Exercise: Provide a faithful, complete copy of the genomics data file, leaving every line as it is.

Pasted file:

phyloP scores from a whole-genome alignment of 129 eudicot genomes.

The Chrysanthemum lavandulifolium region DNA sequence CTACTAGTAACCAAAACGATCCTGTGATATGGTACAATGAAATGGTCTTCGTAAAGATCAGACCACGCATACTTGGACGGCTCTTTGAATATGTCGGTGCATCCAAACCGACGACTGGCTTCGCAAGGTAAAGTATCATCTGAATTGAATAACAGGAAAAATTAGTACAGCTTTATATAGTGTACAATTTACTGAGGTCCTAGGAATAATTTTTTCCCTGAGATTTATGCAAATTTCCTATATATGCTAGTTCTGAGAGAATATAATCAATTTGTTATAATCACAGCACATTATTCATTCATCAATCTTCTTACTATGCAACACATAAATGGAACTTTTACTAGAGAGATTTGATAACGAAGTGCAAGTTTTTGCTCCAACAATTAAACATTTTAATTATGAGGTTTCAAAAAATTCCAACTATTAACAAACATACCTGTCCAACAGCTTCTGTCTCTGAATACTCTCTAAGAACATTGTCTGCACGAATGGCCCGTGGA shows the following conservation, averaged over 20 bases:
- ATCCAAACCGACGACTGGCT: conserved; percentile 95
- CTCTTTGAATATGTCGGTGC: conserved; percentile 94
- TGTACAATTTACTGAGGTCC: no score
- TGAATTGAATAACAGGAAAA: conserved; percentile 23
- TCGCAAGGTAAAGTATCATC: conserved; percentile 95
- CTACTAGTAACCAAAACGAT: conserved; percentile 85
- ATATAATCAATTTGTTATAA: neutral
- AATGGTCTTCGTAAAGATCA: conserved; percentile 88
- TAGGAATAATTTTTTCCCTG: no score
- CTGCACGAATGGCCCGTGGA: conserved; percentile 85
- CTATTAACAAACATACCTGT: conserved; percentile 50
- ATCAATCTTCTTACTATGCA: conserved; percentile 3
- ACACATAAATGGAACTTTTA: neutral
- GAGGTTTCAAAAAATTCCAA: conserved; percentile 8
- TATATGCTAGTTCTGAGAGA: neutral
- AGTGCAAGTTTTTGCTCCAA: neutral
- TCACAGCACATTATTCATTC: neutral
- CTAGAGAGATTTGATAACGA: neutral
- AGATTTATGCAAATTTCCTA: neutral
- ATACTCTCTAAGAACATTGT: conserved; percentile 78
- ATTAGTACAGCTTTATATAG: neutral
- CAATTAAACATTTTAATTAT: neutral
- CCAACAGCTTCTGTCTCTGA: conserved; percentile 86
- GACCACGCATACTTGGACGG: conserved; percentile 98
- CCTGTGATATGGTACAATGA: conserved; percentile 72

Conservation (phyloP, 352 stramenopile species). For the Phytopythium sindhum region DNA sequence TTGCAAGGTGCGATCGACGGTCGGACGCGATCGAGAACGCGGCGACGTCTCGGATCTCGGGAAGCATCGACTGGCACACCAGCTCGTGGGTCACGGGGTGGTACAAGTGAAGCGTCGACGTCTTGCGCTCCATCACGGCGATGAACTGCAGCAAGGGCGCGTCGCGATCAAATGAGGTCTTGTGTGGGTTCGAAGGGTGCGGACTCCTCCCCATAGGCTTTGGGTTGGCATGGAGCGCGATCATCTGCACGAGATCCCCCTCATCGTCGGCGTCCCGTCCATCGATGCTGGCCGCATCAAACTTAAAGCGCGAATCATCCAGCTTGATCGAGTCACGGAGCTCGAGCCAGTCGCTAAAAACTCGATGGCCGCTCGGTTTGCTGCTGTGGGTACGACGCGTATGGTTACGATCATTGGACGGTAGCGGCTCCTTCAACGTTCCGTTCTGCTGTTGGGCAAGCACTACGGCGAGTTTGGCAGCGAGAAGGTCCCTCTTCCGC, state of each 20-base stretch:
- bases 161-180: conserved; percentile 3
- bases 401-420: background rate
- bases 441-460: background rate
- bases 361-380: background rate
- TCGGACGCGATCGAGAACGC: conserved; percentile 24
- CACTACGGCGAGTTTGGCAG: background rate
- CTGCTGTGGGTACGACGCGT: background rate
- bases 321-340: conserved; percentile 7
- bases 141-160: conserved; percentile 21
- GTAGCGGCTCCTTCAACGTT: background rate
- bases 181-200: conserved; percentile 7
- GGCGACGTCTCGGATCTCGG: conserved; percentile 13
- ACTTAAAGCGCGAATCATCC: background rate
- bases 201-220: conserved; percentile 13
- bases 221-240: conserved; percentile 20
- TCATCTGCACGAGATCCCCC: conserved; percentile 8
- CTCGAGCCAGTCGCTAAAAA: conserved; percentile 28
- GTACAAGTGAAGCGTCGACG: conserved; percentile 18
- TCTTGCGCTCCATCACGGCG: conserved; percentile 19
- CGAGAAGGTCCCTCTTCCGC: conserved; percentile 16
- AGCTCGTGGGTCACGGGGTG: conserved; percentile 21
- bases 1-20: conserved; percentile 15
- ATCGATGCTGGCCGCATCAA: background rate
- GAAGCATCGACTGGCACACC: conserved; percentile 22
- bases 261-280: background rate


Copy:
phyloP scores from a whole-genome alignment of 129 eudicot genomes.

The Chrysanthemum lavandulifolium region DNA sequence CTACTAGTAACCAAAACGATCCTGTGATATGGTACAATGAAATGGTCTTCGTAAAGATCAGACCACGCATACTTGGACGGCTCTTTGAATATGTCGGTGCATCCAAACCGACGACTGGCTTCGCAAGGTAAAGTATCATCTGAATTGAATAACAGGAAAAATTAGTACAGCTTTATATAGTGTACAATTTACTGAGGTCCTAGGAATAATTTTTTCCCTGAGATTTATGCAAATTTCCTATATATGCTAGTTCTGAGAGAATATAATCAATTTGTTATAATCACAGCACATTATTCATTCATCAATCTTCTTACTATGCAACACATAAATGGAACTTTTACTAGAGAGATTTGATAACGAAGTGCAAGTTTTTGCTCCAACAATTAAACATTTTAATTATGAGGTTTCAAAAAATTCCAACTATTAACAAACATACCTGTCCAACAGCTTCTGTCTCTGAATACTCTCTAAGAACATTGTCTGCACGAATGGCCCGTGGA shows the following conservation, averaged over 20 bases:
- ATCCAAACCGACGACTGGCT: conserved; percentile 95
- CTCTTTGAATATGTCGGTGC: conserved; percentile 94
- TGTACAATTTACTGAGGTCC: no score
- TGAATTGAATAACAGGAAAA: conserved; percentile 23
- TCGCAAGGTAAAGTATCATC: conserved; percentile 95
- CTACTAGTAACCAAAACGAT: conserved; percentile 85
- ATATAATCAATTTGTTATAA: neutral
- AATGGTCTTCGTAAAGATCA: conserved; percentile 88
- TAGGAATAATTTTTTCCCTG: no score
- CTGCACGAATGGCCCGTGGA: conserved; percentile 85
- CTATTAACAAACATACCTGT: conserved; percentile 50
- ATCAATCTTCTTACTATGCA: conserved; percentile 3
- ACACATAAATGGAACTTTTA: neutral
- GAGGTTTCAAAAAATTCCAA: conserved; percentile 8
- TATATGCTAGTTCTGAGAGA: neutral
- AGTGCAAGTTTTTGCTCCAA: neutral
- TCACAGCACATTATTCATTC: neutral
- CTAGAGAGATTTGATAACGA: neutral
- AGATTTATGCAAATTTCCTA: neutral
- ATACTCTCTAAGAACATTGT: conserved; percentile 78
- ATTAGTACAGCTTTATATAG: neutral
- CAATTAAACATTTTAATTAT: neutral
- CCAACAGCTTCTGTCTCTGA: conserved; percentile 86
- GACCACGCATACTTGGACGG: conserved; percentile 98
- CCTGTGATATGGTACAATGA: conserved; percentile 72

Conservation (phyloP, 352 stramenopile species). For the Phytopythium sindhum region DNA sequence TTGCAAGGTGCGATCGACGGTCGGACGCGATCGAGAACGCGGCGACGTCTCGGATCTCGGGAAGCATCGACTGGCACACCAGCTCGTGGGTCACGGGGTGGTACAAGTGAAGCGTCGACGTCTTGCGCTCCATCACGGCGATGAACTGCAGCAAGGGCGCGTCGCGATCAAATGAGGTCTTGTGTGGGTTCGAAGGGTGCGGACTCCTCCCCATAGGCTTTGGGTTGGCATGGAGCGCGATCATCTGCACGAGATCCCCCTCATCGTCGGCGTCCCGTCCATCGATGCTGGCCGCATCAAACTTAAAGCGCGAATCATCCAGCTTGATCGAGTCACGGAGCTCGAGCCAGTCGCTAAAAACTCGATGGCCGCTCGGTTTGCTGCTGTGGGTACGACGCGTATGGTTACGATCATTGGACGGTAGCGGCTCCTTCAACGTTCCGTTCTGCTGTTGGGCAAGCACTACGGCGAGTTTGGCAGCGAGAAGGTCCCTCTTCCGC, state of each 20-base stretch:
- bases 161-180: conserved; percentile 3
- bases 401-420: background rate
- bases 441-460: background rate
- bases 361-380: background rate
- TCGGACGCGATCGAGAACGC: conserved; percentile 24
- CACTACGGCGAGTTTGGCAG: background rate
- CTGCTGTGGGTACGACGCGT: background rate
- bases 321-340: conserved; percentile 7
- bases 141-160: conserved; percentile 21
- GTAGCGGCTCCTTCAACGTT: background rate
- bases 181-200: conserved; percentile 7
- GGCGACGTCTCGGATCTCGG: conserved; percentile 13
- ACTTAAAGCGCGAATCATCC: background rate
- bases 201-220: conserved; percentile 13
- bases 221-240: conserved; percentile 20
- TCATCTGCACGAGATCCCCC: conserved; percentile 8
- CTCGAGCCAGTCGCTAAAAA: conserved; percentile 28
- GTACAAGTGAAGCGTCGACG: conserved; percentile 18
- TCTTGCGCTCCATCACGGCG: conserved; percentile 19
- CGAGAAGGTCCCTCTTCCGC: conserved; percentile 16
- AGCTCGTGGGTCACGGGGTG: conserved; percentile 21
- bases 1-20: conserved; percentile 15
- ATCGATGCTGGCCGCATCAA: background rate
- GAAGCATCGACTGGCACACC: conserved; percentile 22
- bases 261-280: background rate